Although overtime regulations for non-exempt workers are relatively clear, many agree with Legge that the law needs to be updated to allow workers a choice between overtime and comp time.
The intent of the 1938 Fair Labor Standards Act was to ensure that hourly workers would be treated fairly. But “things were different then,” Legge says.
Nowadays many people are stressed out as they try to balance the needs of family and job in two-worker families. Besides, unlike the baby-boomer generation, members of this latest generation do not want to work 80 hours a week and miss seeing their children grow up, he says.
A poll of 808 workers taken last year for the Employment Policy Foundation, a Washington, D.C., research and educational organization supported by the business community, indicates comp time is indeed a popular option.
Seventy-five percent of hourly employees surveyed said they would favor comp time over time-and-a-half pay.
The survey indicates that for many workers “time is more valuable than cash,” says Sandra Boyd, assistant general counsel for the Labor Policy Association in Washington, D.C. Companies are getting more and more requests for this option, she says.
“Time is a commodity many people want more of,” agrees Betsy Harrison, president and CEO of Career Development Services Inc. in Rochester. Working parents, for example, might welcome a couple extra hours with their children at the end of the month.
“I feel the first step is to offer a choice,” she says.
House Bill 2391, known as the Working Families Flexibility Act and passed July 30, would do just that. A similar bill is pending in the Senate.
The bill has not met with praise from everybody. Spinelli says President Clinton is leery of it because he fears employers would coerce employees into taking comp time instead of overtime pay, and would offer overtime only to those willing to accept comp time.
In addition, organized labor is concerned that hourly wages eventually could be diluted, says Wiest.
An AFL-CIO poll in June showed 64 percent of hourly employees preferred time-and-a-half pay to comp time, according to the New York Times.
However, Spinelli says the House bill has been amended to address some Democratic concerns. Employers would have to give 30 days’ notice before paying off accrued comp time or stopping the comp- time program. Also, employees could withdraw from the plan at any time.
The House bill passed 225-195, not enough to override a potential presidential veto.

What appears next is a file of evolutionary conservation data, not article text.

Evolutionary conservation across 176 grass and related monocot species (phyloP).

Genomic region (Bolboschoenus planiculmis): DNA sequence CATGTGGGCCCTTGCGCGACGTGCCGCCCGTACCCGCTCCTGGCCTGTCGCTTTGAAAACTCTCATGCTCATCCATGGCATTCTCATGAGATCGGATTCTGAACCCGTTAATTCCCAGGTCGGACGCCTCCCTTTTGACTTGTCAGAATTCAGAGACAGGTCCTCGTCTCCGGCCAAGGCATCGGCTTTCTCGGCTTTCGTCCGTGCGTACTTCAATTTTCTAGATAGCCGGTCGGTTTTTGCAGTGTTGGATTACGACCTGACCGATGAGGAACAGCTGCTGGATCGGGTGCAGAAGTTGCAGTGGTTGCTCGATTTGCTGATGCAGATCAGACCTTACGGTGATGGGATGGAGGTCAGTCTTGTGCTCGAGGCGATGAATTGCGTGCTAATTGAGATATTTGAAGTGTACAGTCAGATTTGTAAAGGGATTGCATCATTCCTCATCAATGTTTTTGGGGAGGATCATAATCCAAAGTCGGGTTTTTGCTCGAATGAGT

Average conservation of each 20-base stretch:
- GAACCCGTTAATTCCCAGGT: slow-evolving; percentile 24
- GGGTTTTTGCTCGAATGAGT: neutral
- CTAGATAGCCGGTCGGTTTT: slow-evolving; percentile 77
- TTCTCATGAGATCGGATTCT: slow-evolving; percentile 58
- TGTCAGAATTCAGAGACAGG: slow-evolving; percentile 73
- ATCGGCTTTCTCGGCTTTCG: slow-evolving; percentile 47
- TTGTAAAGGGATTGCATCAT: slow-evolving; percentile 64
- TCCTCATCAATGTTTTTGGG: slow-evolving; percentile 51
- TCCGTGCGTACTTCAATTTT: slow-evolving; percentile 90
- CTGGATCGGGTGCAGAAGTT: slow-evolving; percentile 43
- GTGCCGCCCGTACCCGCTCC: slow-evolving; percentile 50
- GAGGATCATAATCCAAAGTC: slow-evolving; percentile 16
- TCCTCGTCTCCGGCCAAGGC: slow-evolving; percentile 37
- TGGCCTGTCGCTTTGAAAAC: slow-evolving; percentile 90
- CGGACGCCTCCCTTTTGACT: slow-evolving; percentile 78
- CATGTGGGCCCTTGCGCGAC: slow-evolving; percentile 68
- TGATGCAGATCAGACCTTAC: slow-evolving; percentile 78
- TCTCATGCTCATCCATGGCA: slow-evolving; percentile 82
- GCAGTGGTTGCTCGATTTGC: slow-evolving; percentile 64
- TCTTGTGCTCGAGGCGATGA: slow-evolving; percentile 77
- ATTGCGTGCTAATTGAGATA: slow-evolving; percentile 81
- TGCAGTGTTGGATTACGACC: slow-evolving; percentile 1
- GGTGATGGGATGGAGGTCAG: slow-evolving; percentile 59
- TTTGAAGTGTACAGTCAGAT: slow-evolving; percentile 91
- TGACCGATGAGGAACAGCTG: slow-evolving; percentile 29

If the legislation becomes law, Legge believes most employees would choose overtime pay, though he predicts some would give up the extra cash for comp time in order to do their Christmas shopping, go to a daughter’s soccer game, spend an afternoon with their parents, drive a son to college or just relax.
“We are very much in favor of the (proposed) law,” says Legge.
From an employer’s viewpoint, the legislation has the advantage of keeping the payroll constant.
“I (could) go to the employee and say, “If you work an extra 10 hours, I’ll give you 15 hours of comp time,”’ says Spinelli. Since the employee earns her regular rate of pay for comp time, the payroll stays the same.
Depending on how the bill is written, however, there could be a downside for employers. Employees could pile up large blocks of comp time and want to take it at an inconvenient time.
Perhaps a secretary takes short lunch hours and works late over a period of time. Eventually she has enough comp time to take a three-week vacation, “but you still need a secretary,” says Spinelli.
Or a line supervisor approves a lot of comp time because he does not wish to discourage a worker who wants to get the job done.
Do you ask others to work harder? Hire extra help to fill in?
Another problem could arise with the retirement of an employee who built up many hours of comp time. If most of it was accumulated when his pay was $10 an hour, but he is earning $15 an hour at retirement, Spinelli says his lump-sum payment for all the comp time would have to be paid at the latter rate.
This all goes to show, Spinelli says, that comp time “can be a two-edged sword.”
(Ann Fox is a Rochester-area free-lance writer.)